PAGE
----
Successful Data Management

I was recently asked to present to the Department of Environment and Conservation’s Nature Conservation Conference.  It was a big deal for me, as this is an internal conference.  To be invited to present put a fair bit of pressure on me to ‘perform’, so I spent quite a lot of time in the weeks leading up to it preparing a presentation that looked at how to measure success in data management.  The slides from the presentation are here if you are interested in looking at them.

I talked for a bit at the start about data management, and specifically about the evolution through various stages of the framework and technology landscapes as we see them at the moment.  Then I moved on to a few examples.  I spent a while before the presentation looking at how we measure success in our data management projects, but focused on the South West Australia Ecoregion Initiative (SWAEI) and the Rio Tinto Environmental Characteristics and Capabilities (ECC) projects in the presentation.  In fact, these were two I included in the presentation as well as a more generic “this is what some of our smaller clients are doing” (complete with nifty animated slide).

In any event, we’re measured in three things when we do these projects:

  • Objective – did we meet the objective of the project (i.e. are we managing data properly, and can it do the things it is being managed for)
  • Costs – did we do it in the budget?
  • Time – did we achieve it in the timeframe required – also alternatively sometimes termed “did we save the client time with this project”.

I also raised a few different potential other measures of success for the DEC staff to consider, like adherence to process and standards, error minimization, and there are three that I’d like to just talk about for a paragraph each; value, open access and biodiversity.  I didn’t get enough time to really talk about these three, so I’ll have a crack here.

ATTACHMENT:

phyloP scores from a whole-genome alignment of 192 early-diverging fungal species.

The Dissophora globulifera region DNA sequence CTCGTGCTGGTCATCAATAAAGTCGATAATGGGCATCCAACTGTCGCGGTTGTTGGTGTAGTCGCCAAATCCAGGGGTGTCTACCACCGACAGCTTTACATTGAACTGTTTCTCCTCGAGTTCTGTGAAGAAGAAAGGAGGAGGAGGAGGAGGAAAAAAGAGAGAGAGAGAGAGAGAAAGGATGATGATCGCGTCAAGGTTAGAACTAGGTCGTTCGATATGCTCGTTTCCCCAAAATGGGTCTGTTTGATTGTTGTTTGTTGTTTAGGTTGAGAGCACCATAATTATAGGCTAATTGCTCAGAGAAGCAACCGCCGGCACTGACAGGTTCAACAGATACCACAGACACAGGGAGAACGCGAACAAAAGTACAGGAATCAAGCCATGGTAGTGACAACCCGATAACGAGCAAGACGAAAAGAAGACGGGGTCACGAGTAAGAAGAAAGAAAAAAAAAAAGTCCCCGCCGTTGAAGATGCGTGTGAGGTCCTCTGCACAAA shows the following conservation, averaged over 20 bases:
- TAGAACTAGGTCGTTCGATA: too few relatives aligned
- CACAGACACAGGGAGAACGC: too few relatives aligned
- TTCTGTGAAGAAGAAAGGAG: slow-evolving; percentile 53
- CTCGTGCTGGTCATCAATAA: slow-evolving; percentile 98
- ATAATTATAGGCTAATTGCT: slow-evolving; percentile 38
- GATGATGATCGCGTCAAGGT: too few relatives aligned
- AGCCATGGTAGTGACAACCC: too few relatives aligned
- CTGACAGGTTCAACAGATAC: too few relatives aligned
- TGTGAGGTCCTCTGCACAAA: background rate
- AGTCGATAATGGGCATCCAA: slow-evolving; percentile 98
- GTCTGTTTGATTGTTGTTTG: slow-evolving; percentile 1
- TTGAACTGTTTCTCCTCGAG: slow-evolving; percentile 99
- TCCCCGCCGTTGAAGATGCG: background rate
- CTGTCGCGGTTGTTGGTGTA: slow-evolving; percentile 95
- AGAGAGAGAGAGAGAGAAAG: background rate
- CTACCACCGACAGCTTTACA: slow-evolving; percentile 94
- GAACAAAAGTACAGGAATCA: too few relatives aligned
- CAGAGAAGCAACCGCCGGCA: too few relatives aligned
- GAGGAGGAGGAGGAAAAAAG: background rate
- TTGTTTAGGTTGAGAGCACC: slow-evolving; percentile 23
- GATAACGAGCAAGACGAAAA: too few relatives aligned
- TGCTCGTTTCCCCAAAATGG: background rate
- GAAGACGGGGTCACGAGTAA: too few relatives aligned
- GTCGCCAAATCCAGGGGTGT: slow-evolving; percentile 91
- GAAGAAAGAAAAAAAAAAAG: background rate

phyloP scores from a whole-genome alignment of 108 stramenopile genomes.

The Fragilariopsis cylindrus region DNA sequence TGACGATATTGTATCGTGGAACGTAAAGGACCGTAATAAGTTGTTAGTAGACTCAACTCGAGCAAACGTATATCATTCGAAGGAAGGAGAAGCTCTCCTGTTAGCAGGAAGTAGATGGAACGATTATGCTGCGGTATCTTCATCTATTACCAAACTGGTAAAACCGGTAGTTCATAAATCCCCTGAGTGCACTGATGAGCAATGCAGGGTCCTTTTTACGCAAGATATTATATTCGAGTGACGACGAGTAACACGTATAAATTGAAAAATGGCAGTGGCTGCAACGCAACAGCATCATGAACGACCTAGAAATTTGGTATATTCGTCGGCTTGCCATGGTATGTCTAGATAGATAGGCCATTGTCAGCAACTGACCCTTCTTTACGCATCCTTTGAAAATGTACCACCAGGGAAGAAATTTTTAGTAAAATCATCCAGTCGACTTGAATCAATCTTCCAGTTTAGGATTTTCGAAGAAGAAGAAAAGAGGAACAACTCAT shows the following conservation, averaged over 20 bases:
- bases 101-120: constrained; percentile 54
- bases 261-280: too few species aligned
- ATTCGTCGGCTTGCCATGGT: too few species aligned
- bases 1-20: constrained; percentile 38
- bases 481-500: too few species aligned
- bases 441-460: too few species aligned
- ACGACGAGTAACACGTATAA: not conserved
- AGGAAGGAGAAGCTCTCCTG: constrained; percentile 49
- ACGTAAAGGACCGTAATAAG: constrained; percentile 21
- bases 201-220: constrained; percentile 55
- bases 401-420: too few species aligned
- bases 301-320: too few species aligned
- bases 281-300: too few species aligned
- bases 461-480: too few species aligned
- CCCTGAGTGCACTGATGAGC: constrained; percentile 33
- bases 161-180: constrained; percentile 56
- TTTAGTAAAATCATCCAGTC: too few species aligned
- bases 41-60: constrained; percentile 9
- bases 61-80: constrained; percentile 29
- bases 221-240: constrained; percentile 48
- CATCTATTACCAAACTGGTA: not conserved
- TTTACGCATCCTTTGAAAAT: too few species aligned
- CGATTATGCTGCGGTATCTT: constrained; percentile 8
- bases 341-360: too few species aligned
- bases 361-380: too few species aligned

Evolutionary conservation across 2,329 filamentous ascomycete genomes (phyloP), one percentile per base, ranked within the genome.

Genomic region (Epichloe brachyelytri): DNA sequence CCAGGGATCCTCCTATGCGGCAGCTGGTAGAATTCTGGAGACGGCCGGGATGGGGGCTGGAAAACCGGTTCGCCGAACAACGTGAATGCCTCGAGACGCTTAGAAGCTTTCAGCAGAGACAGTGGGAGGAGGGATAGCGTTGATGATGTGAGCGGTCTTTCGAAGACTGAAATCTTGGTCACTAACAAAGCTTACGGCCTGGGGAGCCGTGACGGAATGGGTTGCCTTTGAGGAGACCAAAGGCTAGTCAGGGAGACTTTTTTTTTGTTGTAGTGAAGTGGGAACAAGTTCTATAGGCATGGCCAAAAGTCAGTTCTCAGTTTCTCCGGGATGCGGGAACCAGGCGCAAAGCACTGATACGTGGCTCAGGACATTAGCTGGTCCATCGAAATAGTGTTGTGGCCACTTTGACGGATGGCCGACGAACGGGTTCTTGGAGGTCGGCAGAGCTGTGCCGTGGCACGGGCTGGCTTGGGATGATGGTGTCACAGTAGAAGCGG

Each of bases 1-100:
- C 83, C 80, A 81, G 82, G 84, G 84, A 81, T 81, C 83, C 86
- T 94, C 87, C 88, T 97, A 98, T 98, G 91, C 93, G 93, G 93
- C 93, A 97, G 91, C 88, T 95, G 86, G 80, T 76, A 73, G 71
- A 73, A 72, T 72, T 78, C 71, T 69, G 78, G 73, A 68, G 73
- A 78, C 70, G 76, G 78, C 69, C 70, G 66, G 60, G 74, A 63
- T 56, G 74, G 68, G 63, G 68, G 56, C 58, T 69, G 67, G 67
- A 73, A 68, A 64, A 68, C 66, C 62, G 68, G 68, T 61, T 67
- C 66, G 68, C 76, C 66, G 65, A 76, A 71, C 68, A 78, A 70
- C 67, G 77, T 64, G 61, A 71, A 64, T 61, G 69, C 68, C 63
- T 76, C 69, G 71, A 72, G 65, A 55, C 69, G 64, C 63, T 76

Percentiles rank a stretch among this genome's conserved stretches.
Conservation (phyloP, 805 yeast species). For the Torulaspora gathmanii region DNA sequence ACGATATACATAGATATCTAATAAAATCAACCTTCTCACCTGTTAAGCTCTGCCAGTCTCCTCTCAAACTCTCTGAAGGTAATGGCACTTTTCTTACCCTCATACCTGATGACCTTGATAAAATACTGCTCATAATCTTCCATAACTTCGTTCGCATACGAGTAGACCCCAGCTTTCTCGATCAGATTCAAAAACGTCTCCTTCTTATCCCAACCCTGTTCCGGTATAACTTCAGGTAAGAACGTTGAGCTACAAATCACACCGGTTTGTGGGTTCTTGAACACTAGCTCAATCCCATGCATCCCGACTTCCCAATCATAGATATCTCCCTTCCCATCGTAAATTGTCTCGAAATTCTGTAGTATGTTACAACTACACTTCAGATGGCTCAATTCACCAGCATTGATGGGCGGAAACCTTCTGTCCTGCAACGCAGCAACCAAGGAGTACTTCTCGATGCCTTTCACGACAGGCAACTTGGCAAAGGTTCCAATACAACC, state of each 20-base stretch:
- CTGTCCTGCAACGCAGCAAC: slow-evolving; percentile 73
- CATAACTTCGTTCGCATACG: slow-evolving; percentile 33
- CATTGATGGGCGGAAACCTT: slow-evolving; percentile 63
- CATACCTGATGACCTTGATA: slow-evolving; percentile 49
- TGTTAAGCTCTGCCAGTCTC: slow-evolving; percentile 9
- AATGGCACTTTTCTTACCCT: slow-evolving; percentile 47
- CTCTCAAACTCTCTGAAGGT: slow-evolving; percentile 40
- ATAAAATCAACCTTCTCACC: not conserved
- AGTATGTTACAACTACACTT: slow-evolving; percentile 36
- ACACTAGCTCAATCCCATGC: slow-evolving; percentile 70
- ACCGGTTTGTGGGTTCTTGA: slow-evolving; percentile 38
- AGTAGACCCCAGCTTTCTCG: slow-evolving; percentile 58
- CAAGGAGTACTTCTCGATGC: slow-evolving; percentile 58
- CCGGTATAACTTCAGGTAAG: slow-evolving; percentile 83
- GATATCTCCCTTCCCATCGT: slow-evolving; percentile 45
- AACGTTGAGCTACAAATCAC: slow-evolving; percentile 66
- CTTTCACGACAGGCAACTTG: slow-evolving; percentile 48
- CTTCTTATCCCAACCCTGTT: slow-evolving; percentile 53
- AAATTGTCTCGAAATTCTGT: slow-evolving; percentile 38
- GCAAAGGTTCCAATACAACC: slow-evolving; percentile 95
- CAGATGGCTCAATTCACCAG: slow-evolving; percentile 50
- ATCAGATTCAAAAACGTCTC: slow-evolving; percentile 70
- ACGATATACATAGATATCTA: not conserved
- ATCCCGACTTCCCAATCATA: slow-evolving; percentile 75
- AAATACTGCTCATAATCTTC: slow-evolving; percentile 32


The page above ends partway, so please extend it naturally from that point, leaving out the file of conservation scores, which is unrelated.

The Value of Data
This idea is based on a simple proposition.  If you spend $200,000 running a field trip to collect data, what do you have left at the end of the trip as an enduring asset? The data.  Based on that logic, then your data is worth $200,000.  So really, you should be treating the data as if it was worth the effort and cost of collecting it.

How do you measure success in this framework? Well, you could easily look at value per record, but I like to think of this really as reminding you what your data is worth – and then you should manage it appropriately.

Why Open Access equals Success
This is an interesting one.  You could – as New Zealand government is doing ( – make your data open and have a measure of success on how many datasets or records are available.  This is an interesting proposition for government that is full of all sorts of discussion points – but for now I’ll just say you could use this as a measure of success and leave it at that (food for thought for you, I suppose).

Data is Good for Biodiversity
Does good data management mean good outcomes from a biological viewpoint?  It can do – better understanding of our environment can lead to better decisions.  I thought of this as a result of some prodding from the DEC organizers, and also from the exponential increase in my understanding of Koala populations from my recent attendance at the Koala workshop held by DEWHA (see here for a brief discussion of that).  Having data around means that you can make better decisions, assuming the data is fit for purpose.   So it can actually deliver good outcomes for biodiversity – so you could measure the outcomes for biodiversity as a result of data management.

After the talk, one of the attendees said that the talk was good (OK, a few), but one in particular said it wasn’t really relevant to them as they were a government department and I was in the private industry.  In discussions afterwards the comment was “of all of those three measures, we’ve got plenty of time, so we can take as long as we want to do things”. We talked about how the current budget cuts in WA government mean that they don’t have any resources to spend, as well.  I suspect the three measures would work – but the other measures would probably fit better in the governmental culture.  There’s certainly different challenges for government than the corporations we usually work for.

We’re starting to wind down in our office for the break over Christmas.  I’m really looking forward to some time out to recharge from the year and to get everything ready for a brand new year.  We’ll have a few big projects landing on our plates early in 2010, so clearing the decks in this last week or so is fast becoming our priority!

Thanks for sticking with us all year, reading our blogs and getting in touch with us.

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